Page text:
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“The Exterminators” supplies incontrovertible evidence that certain networks not only are continuing to scrape the barrel’s bottom to mine the next semi-viable reality-show idea; they’ve actually worked past the bottom, into the wood itself. A&E has done some things right in terms of unscripted (semi-scripted?) product — “Intervention” and “Dog the Bounty Hunter” come to mind — but this is destined to be a short-lived, musty blip on its radar.
What we get here is a “docusoap” about a dysfunctional family working the pest-control business on the Louisiana bayou, and at the outset it’s nearly impossible to tell the pesky varmints from the intellectually challenged humans. If the idea is to inspire us to care about them as people, then consider the mission a profound failure in the show’s first two installments.
Not that this is a surprise. Did anyone expect “Exterminators” to give “Masterpiece Theatre” a run for its money?
Billy Bretherton is the leather-clad, can-do center of a company called Vexcon. He’s a former Air Force sergeant who works to rid homes and businesses of unwanted raccoons, bees and other undesirables along with his overbearing mother Donnie, silent father Big Bill, humorless brother Ricky, demure wife Mary and pain-in-the-ass quasi-sister-in-law Pam.
Seems Pam ditched husband Ricky some time back and returned to help only when business picked up, and Ricky alone seems to have a problem understanding her gold-digger M.O. This divisive issue dominates the early “Exterminators” episodes at least as much as the elimination of bees, ‘coons and snakes, and as it’s being blown into a full-on family flap, it’s simply not possible for the audience to be made to care less.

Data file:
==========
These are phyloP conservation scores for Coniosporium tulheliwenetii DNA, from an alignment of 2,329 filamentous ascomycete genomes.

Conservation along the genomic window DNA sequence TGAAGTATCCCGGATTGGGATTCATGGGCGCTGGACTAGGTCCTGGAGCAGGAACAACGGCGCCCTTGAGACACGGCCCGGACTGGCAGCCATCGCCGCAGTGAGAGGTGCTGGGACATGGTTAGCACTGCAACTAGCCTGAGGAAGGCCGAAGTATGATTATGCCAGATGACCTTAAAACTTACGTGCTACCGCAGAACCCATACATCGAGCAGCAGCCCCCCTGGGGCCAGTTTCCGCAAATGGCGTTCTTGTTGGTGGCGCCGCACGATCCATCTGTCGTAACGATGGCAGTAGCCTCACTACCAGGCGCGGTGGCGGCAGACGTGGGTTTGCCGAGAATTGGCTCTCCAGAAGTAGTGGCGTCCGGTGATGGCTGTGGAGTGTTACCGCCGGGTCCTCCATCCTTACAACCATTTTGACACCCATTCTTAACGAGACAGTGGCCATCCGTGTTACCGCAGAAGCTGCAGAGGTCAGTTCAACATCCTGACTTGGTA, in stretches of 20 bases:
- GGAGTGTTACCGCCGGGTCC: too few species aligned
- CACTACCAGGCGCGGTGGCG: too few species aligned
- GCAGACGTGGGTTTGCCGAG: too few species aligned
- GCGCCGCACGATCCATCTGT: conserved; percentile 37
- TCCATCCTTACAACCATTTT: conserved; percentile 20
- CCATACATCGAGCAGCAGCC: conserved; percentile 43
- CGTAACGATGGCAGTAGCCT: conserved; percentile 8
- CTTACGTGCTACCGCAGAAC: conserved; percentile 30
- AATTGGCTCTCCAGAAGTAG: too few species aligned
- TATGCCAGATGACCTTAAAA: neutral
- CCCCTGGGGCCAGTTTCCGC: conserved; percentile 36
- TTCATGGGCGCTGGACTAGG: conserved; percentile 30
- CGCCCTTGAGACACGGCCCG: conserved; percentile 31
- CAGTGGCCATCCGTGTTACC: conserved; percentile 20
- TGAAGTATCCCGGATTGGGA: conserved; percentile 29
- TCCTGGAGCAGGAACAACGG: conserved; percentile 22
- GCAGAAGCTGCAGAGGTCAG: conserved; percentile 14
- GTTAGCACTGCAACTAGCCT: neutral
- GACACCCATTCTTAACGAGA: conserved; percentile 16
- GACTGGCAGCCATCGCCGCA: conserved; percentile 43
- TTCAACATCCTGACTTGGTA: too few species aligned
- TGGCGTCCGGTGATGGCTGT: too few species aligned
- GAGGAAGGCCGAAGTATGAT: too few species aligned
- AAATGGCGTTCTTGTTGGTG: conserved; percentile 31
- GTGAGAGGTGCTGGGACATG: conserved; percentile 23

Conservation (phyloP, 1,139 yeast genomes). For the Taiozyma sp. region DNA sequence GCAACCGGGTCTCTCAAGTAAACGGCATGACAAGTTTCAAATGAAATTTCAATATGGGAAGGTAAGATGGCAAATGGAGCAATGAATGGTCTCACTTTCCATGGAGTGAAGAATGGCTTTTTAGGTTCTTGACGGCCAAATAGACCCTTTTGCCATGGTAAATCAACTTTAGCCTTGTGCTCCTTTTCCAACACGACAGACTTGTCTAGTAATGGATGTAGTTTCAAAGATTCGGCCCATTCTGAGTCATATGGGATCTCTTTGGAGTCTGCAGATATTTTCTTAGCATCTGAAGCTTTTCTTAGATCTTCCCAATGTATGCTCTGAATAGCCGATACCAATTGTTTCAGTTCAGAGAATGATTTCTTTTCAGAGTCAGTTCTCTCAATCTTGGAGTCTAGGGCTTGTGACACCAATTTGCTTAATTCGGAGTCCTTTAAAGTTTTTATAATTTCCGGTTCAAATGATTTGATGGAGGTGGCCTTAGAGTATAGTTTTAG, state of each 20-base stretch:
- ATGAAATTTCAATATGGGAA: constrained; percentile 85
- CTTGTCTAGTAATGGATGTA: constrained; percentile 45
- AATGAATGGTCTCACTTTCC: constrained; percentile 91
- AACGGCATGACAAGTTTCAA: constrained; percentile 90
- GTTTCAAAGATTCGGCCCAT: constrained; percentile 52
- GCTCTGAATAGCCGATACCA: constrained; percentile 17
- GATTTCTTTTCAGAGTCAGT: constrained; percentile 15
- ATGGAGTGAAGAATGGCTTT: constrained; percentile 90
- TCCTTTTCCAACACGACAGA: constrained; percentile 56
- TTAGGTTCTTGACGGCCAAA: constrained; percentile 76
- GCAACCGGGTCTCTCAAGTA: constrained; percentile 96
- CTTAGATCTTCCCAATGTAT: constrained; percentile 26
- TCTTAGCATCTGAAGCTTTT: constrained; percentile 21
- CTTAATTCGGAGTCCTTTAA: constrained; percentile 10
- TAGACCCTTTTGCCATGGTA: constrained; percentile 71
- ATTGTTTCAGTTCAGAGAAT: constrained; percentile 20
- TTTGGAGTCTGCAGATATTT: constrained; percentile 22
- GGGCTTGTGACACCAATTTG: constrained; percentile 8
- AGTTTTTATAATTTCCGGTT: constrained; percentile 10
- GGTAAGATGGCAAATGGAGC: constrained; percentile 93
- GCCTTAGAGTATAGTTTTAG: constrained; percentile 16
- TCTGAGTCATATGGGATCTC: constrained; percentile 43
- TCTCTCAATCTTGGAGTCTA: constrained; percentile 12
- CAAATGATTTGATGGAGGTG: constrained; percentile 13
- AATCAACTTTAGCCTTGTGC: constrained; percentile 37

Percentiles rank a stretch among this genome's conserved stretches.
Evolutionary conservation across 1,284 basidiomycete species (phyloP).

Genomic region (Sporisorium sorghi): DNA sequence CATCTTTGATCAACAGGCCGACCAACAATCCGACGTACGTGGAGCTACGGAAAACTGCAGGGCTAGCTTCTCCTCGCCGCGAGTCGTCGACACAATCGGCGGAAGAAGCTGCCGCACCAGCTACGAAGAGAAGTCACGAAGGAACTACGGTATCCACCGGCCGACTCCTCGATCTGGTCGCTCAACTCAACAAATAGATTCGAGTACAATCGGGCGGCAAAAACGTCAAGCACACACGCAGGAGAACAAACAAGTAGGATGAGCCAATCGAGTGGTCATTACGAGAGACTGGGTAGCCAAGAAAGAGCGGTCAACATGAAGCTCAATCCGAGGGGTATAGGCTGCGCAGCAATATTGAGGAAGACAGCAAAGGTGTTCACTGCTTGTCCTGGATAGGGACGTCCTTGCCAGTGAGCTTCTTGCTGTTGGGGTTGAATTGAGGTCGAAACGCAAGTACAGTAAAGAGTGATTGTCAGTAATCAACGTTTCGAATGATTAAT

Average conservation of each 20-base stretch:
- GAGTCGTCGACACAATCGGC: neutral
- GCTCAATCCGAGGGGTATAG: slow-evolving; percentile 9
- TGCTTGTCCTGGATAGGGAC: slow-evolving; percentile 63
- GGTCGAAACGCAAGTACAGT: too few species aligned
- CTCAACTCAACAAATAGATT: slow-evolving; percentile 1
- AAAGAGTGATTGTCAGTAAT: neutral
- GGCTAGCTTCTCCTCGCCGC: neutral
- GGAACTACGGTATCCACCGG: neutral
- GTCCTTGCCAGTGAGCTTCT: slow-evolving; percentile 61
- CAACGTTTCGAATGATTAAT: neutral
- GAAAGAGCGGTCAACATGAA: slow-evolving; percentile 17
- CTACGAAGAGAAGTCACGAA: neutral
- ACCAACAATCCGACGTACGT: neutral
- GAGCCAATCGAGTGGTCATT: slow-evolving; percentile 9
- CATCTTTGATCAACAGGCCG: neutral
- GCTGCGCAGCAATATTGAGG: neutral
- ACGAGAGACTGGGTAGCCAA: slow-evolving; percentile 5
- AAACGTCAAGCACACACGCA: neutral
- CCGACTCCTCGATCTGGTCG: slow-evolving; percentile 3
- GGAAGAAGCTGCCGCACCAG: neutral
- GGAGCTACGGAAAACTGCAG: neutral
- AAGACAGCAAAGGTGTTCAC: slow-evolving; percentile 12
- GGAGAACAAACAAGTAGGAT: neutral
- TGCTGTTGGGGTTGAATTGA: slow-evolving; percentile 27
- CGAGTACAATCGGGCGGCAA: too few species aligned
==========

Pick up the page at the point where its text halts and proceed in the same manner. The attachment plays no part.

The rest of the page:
Cloying, bayou-style music backs this staged stupidity, as if we weren’t quite sure we were watching kinfolk play out a resentment-based version of “Deliverance” in primetime and needed to be reminded constantly.
Of this group, the only one who is even mildly interesting is Billy, who appears to have been gifted an unfair quantity of the family’s functioning neurons. But he’s not nearly enough to keep us from wishing his show back to the swamp, or wherever it is from which these dippy derivatives spring.
Airdate: 10:30-11 p.m. Wednesday, Feb. 4 (A&E)
Production: September Films USA for A&E Networks
Executive producers: Jeff Collins, Sheldon Lazarus, Elaine Frontain Bryant, Robert Sharenow
Co-executive producers: Drew H. Lesser, Harlan Freedman
Line producer: Arletta Amos
Coordinating producer: Ann Plyley
Supervising story producer: Darby Symons
Director of photography: David Farkas
Editor: Jonathan J. Moore
Cast: Billy Bretherton and family
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